After you pay that $500 in attorney’s fees and file your case, you will still have to pay the court your filing fee.  The filing fee for a chapter 13 is $310.  You can pay in in installments every two weeks after you file.  So let’s say that you filed today, you would pay the court:

$100 in 2 weeks

$100 in 4 weeks

$100 in 8 weeks.

In a chapter 13, you make monthly payments to the chapter 13 trustee, payments which go towards your car, your mortgage arrears, back tax debt, etc.  You also end up paying the trustee a handling fee as well.  If your case gets confirmed by the court, your attorney will end up getting paid additional attorney’s fees out of your payments, making anywhere from $3,000 to $3,500 depending on what kind of case you are.

However, to summarize this very lengthy answer:  you can file a bankruptcy with me for $500 up front.

What happens to my annuity in bankruptcy?

It’s complicated.

First off, an annuity is defined by Merriam Webster as:

a fixed amount of money that is paid to someone each year

: an insurance policy or an investment that pays someone a fixed amount of money each year

In other words, it is a very broad term that covers any number of financial planning tools.annuity

I had a potential client contact me yesterday who had an annuity worth about $30,000.  She wanted to know what would happen to it in bankruptcy.  I had her scan/email me the account statement, and her “annuity” was comprised of her ex-husband’s IRA account transferred into a different IRA Accumulator account with her local credit union.  It even said “Annuity” in the title of the document, but reading it more closely showed that it was a nice, simple, and very safe IRA.

Under Utah exemptions, retirement plans like IRA’s are generally protected.  Utah Code 78B-5-505 exempts (or protects):

(xiv) except as provided in Subsection (1)(b), any money or other assets held for or payable to the individual as a participant or beneficiary from or an interest of the individual as a participant or beneficiary in a retirement plan or arrangement that is described in Section 401(a), 401(h), 401(k), 403(a), 403(b), 408, 408A, 409, 414(d), 414(e), or 457, Internal Revenue Code;

So in this situation, her “annuity” would be safe in bankruptcy.  However, it is a complicated case-by-case analysis, and this is one that you’ll need to run by your attorney.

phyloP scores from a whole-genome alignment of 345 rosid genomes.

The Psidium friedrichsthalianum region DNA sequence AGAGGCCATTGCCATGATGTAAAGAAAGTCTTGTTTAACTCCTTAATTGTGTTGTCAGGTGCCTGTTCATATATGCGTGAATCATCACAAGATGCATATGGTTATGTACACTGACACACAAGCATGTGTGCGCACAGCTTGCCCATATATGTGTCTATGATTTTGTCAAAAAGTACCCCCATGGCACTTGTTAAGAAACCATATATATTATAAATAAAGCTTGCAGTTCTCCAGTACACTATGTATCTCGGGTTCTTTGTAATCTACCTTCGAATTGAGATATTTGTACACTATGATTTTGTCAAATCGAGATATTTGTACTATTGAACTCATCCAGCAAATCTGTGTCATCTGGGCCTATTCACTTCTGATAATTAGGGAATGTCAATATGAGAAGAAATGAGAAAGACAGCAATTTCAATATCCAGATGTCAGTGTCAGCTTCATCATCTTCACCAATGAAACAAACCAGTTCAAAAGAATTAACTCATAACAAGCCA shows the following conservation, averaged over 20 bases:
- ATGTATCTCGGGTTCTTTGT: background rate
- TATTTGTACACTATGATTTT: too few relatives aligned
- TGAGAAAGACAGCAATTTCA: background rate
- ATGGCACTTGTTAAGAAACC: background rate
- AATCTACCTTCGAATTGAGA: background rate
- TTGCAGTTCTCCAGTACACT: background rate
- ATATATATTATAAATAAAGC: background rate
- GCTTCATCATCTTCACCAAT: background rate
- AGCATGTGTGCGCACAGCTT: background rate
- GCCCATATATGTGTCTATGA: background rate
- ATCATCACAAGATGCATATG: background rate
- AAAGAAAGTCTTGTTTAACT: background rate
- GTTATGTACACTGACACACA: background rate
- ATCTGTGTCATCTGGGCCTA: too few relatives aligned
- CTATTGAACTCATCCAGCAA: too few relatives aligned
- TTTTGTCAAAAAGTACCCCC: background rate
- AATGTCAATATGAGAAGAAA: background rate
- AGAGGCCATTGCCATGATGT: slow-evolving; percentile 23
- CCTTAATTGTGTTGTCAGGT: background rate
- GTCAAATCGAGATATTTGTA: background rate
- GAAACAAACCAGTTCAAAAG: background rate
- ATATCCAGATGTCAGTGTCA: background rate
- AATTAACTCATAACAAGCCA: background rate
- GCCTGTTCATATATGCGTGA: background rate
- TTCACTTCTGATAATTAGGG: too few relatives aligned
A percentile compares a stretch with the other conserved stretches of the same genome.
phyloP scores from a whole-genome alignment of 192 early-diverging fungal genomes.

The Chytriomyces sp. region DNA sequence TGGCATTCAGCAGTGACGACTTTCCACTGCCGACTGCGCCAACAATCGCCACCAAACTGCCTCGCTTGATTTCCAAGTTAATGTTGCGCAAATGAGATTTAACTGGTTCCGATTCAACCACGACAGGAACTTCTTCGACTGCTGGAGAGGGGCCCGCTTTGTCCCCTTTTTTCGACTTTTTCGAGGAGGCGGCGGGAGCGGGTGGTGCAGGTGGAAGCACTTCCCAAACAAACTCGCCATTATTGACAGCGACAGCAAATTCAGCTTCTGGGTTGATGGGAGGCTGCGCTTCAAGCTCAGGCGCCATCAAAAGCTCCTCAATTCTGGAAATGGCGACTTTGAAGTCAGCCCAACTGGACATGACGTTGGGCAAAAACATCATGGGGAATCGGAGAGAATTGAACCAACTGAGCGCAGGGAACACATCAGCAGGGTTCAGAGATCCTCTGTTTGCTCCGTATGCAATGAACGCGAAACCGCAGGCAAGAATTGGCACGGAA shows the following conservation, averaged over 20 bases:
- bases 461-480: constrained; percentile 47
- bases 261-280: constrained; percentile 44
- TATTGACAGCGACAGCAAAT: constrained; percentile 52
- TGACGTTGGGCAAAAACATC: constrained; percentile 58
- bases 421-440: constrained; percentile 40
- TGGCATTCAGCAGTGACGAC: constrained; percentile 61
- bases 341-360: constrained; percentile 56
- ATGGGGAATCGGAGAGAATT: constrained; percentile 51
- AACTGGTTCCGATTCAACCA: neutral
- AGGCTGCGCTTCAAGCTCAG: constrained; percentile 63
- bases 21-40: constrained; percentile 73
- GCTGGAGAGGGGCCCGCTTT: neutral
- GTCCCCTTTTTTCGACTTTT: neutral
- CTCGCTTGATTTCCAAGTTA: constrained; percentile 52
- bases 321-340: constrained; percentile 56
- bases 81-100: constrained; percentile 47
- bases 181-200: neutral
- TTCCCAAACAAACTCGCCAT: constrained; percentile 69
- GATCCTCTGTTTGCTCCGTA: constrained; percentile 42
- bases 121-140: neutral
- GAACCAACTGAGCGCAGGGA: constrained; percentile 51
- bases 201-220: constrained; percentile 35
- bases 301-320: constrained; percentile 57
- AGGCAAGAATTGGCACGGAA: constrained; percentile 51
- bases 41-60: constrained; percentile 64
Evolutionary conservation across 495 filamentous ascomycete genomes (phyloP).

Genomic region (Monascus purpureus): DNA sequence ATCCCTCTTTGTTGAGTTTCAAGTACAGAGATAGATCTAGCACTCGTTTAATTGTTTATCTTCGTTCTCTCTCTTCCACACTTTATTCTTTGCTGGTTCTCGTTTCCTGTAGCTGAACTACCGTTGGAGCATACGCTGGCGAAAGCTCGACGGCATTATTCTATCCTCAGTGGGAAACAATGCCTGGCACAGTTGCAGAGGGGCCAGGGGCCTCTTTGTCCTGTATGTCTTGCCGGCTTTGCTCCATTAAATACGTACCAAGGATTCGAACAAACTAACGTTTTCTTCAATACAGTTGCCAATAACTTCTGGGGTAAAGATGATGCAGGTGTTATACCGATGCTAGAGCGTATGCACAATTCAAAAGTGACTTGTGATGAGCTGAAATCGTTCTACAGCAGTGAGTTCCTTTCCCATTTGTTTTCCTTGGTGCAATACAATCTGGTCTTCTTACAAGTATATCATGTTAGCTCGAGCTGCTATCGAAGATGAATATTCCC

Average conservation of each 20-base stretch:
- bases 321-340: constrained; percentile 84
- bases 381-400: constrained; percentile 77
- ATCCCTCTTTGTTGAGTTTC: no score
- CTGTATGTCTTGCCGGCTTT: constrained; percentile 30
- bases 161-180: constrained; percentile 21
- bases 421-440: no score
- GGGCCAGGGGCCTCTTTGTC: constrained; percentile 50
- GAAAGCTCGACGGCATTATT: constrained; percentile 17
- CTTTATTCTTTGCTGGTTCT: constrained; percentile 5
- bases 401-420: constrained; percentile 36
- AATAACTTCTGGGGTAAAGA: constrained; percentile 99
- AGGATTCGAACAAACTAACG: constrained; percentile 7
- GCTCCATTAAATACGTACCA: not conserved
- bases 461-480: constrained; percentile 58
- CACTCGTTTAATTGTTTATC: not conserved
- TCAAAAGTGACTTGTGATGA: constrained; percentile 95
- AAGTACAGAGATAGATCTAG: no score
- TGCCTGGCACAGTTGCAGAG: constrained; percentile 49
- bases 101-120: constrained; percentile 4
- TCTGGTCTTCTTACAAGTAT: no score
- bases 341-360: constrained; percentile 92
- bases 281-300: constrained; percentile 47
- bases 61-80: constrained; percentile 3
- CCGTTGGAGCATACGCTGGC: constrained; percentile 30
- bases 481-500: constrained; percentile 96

Basically:  if it’s a retirement account like a 401k or an IRA, you should be safe.

If it’s something else, you may have a serious problem in bankruptcy.

On a side note, I spent about an hour speaking with her and researching her annuity, only to discover that she had another asset which I couldn’t protect, and which meant that she couldn’t file bankruptcy.  Dang it.

Can I strip an unsecured second mortgage from my home in a chapter 7 bankruptcy?

No.  In fact, the U.S. Supreme Court has emphatically said, “No!” just today.

bk strip mortgage

In Bank of America v. Caulkett, the Supreme Court held that

A debtor in a chapter 7 proceeding may not void a junior mortgage lien under 506(d) when the debt owed on a senior mortgage lien exceeds the current value of the collateral if the creditor’s claim is both secured by a lien and allowed under 502 of the Bankruptcy Code.

In a chapter 13 case, it IS possible to strip a second mortgage if it is wholly unsecured.  This Calukett decision just clarified a line of cases led by Dewsnup v. Timm, 502 U.S. 410 (1992) which also held that you cannnot strip  second mortgage under 506(d).

Basically, there had been a hope that since you can strip a second mortgage in a chapter 13, some attorneys thought that it should be possible to strip that same mortgage from your property in a chapter 7.  This is not possible.

It works like this:  your home is worth $200,000, you owe $201,000 on your first mortgage and $15,000 on your second mortgage.  SInce you owe more than the value of the home with that first mortgage, you can remove the second mortgage from the property in a chapter 13 and treat it as an unsecured claim, same as a credit card or medical bill.  However, you cannot remove the lien from your home in a chapter 7.  It stays secured against your home.